Bob Latino blatino at RELIABILITY.COM
Tue Dec 8 19:35:19 UTC 2015

I have a question:

How many believe that current regulatory and procedural compliance equates to actual improved patient safety?

It would seem that in light of increased regulations in this area of patient safety since the 1999 IOM report, that medical errors have been on the increase.

Meanwhile the overwhelming majority of the approximate 6,000 U.S. hospitals, are accredited by the various deeming authorities.  Is there a disconnect?

I think Amy's post below addresses this point.  How come when we follow all the 'rules', the patient seems to still lose out in the end?

This is typically what happens in industries that operate in silos, and do not operate as integrated, effective systems.

Thanks Rob for promoting a 'questioning attitude' and trying to make a difference in the short term.

I am not a clinician but am a medical error investigator. In my experience, one thing we can do right now to make a huge difference, is look in a mirror when failures occur and ask ourselves if we could be a part of the problem?  Absent this, we look at everyone else as the problem, therefore they have to fix it.

That would be a huge step forward to uncovering the truth and making quick, quantifiable progress in improving patient safety!

Robert J. Latino, CEO
Reliability Center, Inc.
blatino at

From: Amy Reinert [mailto:amy.reinert at GMAIL.COM]
Sent: Tuesday, December 08, 2015 8:20 AM
Subject: Re: [IMPROVEDX] Questions

You raise some interesting questions here, Rob.

In response to your question about one thing that could be done right now that could save lives or reduce injuries caused by errors in medicine, I suggest that taking responsibility for individual patients under the doctor's care seems to be something that has fallen by the wayside as medical care delivery becomes increasingly systems oriented and commercialized.

I see several clients in my practice who have serious chronic illnesses and are in various stages of diagnosis and treatment. One theme that I have picked up from them is that there is a great deal of frustration that they get handed off to one specialist or another, then referred back to primary care, and out to specialists again, but with all this bouncing around, nobody really takes charge of the case and commits to finding the correct diagnosis and appropriate treatment. This seems particularly true for patients with autoimmune diseases. I am not suggesting that each physician isn't doing their best, but rather, that the patients are suffering because the PCP refers the patient out as necessary, but the specialists keep a narrow focus only on their area of interest. Care then becomes piecemeal, lots of communication errors and failures occur between medical offices, necessary tests are not conducted, or tests are unnecessarily repeated. One of my clients used the analogy that his care was like paying good money for concert tickets to hear a beautiful piece of music, but the conductor wasn't there, so the music is reduced to cacophony. Another client arrived at her session one day in tears, because an accurate diagnosis had been made for her two years previously, but there was a communication error and so she never got the call from the doctor or the nurse, never received prescription information, and therefore continued her diagnostic quest for another 24 months. She learned this through a strange set of circumstances that people of faith might describe as Divine intervention. She spent a lot of time grieving two years of her life where she might have been feeling better and more able to participate in her own life. Interestingly, in that two year quest, nobody else picked up the correct diagnosis.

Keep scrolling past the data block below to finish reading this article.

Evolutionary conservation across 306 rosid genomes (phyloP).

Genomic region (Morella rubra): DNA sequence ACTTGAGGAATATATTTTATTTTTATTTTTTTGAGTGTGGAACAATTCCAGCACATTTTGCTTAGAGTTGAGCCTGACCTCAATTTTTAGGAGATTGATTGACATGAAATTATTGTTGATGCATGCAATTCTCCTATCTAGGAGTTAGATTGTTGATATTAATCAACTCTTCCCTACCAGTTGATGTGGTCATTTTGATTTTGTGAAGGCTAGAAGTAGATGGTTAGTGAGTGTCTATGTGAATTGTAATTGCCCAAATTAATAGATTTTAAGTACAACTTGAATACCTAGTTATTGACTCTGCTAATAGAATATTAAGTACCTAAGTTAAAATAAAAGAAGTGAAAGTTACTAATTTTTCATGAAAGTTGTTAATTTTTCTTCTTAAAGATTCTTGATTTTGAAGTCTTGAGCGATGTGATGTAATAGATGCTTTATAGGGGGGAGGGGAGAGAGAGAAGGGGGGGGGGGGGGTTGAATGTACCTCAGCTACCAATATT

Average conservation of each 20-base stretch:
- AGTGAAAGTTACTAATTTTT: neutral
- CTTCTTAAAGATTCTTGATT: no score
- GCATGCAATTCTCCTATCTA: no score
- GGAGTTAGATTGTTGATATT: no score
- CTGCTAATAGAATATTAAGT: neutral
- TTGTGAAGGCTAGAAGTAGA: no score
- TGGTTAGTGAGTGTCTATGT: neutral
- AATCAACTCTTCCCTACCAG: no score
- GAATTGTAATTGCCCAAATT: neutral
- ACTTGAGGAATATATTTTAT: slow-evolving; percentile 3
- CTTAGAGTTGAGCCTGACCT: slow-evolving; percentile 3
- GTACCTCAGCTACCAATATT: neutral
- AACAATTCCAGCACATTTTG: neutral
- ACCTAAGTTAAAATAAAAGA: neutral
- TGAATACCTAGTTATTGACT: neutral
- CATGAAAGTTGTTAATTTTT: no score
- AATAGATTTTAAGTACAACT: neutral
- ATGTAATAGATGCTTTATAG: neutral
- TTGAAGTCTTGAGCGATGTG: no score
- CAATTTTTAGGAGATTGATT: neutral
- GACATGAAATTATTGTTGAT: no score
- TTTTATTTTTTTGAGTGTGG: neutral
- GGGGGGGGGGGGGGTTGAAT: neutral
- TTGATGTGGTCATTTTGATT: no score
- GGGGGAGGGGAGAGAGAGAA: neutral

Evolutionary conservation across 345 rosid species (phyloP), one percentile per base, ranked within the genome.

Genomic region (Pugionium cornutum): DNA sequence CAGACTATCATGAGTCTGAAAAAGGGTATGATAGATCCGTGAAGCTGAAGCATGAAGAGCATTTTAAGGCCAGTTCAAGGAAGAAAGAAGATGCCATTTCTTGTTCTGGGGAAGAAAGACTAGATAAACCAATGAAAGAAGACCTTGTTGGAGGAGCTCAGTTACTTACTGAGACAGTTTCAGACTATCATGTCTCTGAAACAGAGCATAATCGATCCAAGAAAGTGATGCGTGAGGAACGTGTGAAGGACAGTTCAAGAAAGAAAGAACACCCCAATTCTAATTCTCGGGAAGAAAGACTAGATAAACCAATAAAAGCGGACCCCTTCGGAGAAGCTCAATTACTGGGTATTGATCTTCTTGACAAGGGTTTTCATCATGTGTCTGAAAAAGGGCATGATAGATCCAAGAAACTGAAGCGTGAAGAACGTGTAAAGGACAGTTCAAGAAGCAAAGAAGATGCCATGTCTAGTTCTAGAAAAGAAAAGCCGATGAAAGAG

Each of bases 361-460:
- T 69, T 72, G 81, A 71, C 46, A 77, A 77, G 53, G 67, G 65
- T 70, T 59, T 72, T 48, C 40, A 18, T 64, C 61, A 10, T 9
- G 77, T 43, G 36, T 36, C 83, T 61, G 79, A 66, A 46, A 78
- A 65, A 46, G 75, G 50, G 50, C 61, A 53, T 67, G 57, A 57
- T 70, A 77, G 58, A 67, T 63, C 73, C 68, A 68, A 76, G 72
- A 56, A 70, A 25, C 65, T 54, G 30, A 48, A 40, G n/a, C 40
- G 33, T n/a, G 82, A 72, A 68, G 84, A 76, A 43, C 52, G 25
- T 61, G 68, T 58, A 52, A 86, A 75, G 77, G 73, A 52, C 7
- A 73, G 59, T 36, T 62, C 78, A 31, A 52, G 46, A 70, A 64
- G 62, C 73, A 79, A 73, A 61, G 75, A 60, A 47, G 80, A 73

My guess would be that each doctor perhaps does feel that they are being responsible for the patient without realizing what is being left unaddressed because nobody is keeping an eye on the big picture of the patient's condition. I remember that PCP's used to do this. Perhaps they are still supposed to?

Systems and procedure policies are intended to reduce human error and increase efficiency. Unfortunately, they also tend to provide a practical shield from individual responsibility (I say practical because it might seem safe to practice medicine behind the systems and policies, but the doctor can still get sued). When service to the systems and policies becomes greater than service to the patient, an element of humanity is removed from the process. It seems to me that a great many of the problems in diagnostic accuracy result from this. I don't think anyone does this intentionally. It is the nature of the beast.

All the best,
Amy Ruzicka, Ph.D.

On Saturday, December 5, 2015, robert bell <0000000296e45ec4-dmarc-request at<mailto:0000000296e45ec4-dmarc-request at>> wrote:

Do those working in the Medical industry ask enough questions?

Would asking more  questions lead to creativity, and that then lead to solutions, and finally to saving more lives and injury from errors in medicine?

Are we making enough progress with Errors in Medicine?

What is the one thing, that we could do right now, that would save some lives or reduce injuries caused by errors in medicine?

Robert Bell, M.D. Ph.C.



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